Can you make your Shiba smarter?

Can you make your Shiba smarter?  A study on human intelligence makes me think that you might be able to increase the capacity of what’s between those pointy ears.  The American Psychological Association published findings that indicate intelligence is as much a function of one’s belief in oneself as it is the capacity to learn, reason, understand and come to conclusions.  If humans can change their capacity for learning by simply believing that they are capable, imagine what they can do by simply viewing their dogs as capable of learning more and more?

People often go up to the owners of dogs who do lots of tricks or are exceptionally obedient and say, “My dog would never do that/could never do that.”  And they are right, but not for the reason they think.  They think that their dog is stupid or deliberately obtuse and incapable of learning.  And therefore, the dog IS stupid and incapable of learning, because the owner has created an environment where the dog will always fail.

Contrast this with an owner who believes that their dog is capable of learning, is smart and will pick things up easily.  This owner is going to try harder to teach the dog, will get less frustrated with the dog and will expect more from the dog.  I would venture to say that this owner will also be more positive with the dog, because the owner is expecting to praise the dog for something well done rather than preparing to punish the dog for something done badly.

I am not a big fan of Stanley Coren’s ideas on the intelligence of dogs.  I don’t think that obedience alone indicates intelligence, nor does problem solving in the service of human ends.  Intelligence is the capacity to learn and retain information and to make decisions based on that information.

Have you ever met or heard of an intelligent kid who was bored to tears with school, therefore did not learn anything?  Intelligence does not make dogs easier to train; on the contrary, I think that it can make them harder.  This is not to say that “naturally” obedient breeds are stupid or even less intelligent than Shibas – just that training a Shiba or any smart dog can be more challenging since the owner needs more ingenuity to actually keep the dog’s attention and make learning a rewarding activity for *that particular* dog.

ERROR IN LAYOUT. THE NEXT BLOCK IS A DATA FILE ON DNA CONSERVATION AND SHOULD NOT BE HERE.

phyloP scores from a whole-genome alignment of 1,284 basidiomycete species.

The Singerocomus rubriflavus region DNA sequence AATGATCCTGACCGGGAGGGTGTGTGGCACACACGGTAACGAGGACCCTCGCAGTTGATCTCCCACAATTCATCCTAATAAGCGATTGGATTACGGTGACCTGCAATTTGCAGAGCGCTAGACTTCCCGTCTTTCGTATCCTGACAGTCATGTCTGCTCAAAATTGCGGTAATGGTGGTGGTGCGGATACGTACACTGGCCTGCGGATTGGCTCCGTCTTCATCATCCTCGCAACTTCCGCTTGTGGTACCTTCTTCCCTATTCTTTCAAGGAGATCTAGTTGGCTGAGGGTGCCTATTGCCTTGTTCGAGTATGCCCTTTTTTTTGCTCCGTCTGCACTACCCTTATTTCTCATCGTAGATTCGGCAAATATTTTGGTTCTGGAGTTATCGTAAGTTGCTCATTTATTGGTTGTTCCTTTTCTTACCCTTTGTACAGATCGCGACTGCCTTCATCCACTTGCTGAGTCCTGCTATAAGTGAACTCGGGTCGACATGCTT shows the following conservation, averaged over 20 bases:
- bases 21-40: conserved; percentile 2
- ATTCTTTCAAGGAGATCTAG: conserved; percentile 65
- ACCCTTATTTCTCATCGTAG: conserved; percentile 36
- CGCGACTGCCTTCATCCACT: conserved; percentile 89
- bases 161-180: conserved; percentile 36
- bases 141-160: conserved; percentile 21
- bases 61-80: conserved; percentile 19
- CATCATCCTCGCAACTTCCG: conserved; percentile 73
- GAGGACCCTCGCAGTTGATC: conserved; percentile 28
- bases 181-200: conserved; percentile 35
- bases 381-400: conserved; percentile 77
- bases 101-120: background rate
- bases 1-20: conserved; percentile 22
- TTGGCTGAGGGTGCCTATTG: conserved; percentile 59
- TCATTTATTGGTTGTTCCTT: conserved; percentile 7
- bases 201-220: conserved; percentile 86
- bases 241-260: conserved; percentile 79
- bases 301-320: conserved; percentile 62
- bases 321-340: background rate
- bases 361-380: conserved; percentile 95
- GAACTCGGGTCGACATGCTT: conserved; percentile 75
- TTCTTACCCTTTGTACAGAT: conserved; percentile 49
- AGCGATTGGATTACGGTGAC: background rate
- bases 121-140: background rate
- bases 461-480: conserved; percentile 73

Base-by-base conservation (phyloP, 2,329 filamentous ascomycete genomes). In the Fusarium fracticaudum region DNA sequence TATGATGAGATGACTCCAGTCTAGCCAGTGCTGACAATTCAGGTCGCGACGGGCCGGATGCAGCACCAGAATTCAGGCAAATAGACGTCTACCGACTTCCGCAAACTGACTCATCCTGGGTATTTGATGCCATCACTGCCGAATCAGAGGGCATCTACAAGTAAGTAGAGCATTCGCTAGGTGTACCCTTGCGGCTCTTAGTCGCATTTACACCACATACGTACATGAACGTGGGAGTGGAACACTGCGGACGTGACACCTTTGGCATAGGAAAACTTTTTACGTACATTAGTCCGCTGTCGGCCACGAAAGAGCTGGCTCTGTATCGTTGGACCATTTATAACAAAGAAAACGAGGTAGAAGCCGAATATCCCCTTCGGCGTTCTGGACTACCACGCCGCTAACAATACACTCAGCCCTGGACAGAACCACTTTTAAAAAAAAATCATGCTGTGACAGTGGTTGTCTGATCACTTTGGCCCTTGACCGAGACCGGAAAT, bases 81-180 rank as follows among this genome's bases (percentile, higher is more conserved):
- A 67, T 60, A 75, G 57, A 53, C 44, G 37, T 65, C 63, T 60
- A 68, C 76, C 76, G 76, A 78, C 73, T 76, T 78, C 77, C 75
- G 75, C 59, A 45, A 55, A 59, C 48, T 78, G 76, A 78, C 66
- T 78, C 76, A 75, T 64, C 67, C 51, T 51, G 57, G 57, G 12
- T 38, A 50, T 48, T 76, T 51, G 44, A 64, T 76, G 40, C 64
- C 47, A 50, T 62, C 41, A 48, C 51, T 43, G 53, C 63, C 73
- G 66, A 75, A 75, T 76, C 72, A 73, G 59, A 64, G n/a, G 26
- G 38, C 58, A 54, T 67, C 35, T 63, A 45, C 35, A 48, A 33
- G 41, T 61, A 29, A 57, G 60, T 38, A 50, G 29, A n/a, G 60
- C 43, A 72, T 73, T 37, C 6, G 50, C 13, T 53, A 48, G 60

1. I don’t know if that has to do with the dog’s self-esteem or positive attitude so much as the human’s ability to train a dog. It took me two years to teach my dog to do “roll over”. Did she succeed because my faith in her made her smarter, or just because I’m stubborn enough to keep trying to teach the same dog the same trick for two years?

  2. Watching an “intelligent” dog motivates me to train mine more. I’ll say out loud “I wish my dog could do that” but once I get home, I look for something I can turn into a trick and slowly work at it. It’s one of those things where if I say it out loud, I can put it in action. I can wish all day long for my dog to be able to do something, but he won’t learn it until I teach it to him, so it’s time to get my butt moving.

    I remember watching a video of a shiba who could point at something, well, she would get a question like “where is your brother” and she would put her paw on her brother. When I saw that video, I said out loud “I wish Mika could do that” and the next day, I went on trying to teach him to give me his paw (this was when he still didn’t like his paw held on to). I don’t remember how long it took, but “paw” is now a trick in his vocabulary. He still isn’t at the point where I can ask him to point something out, but at least he will give his paw to anyone who asks for it (especially if you have something he wants… like a T-r-e-a-t. lol).

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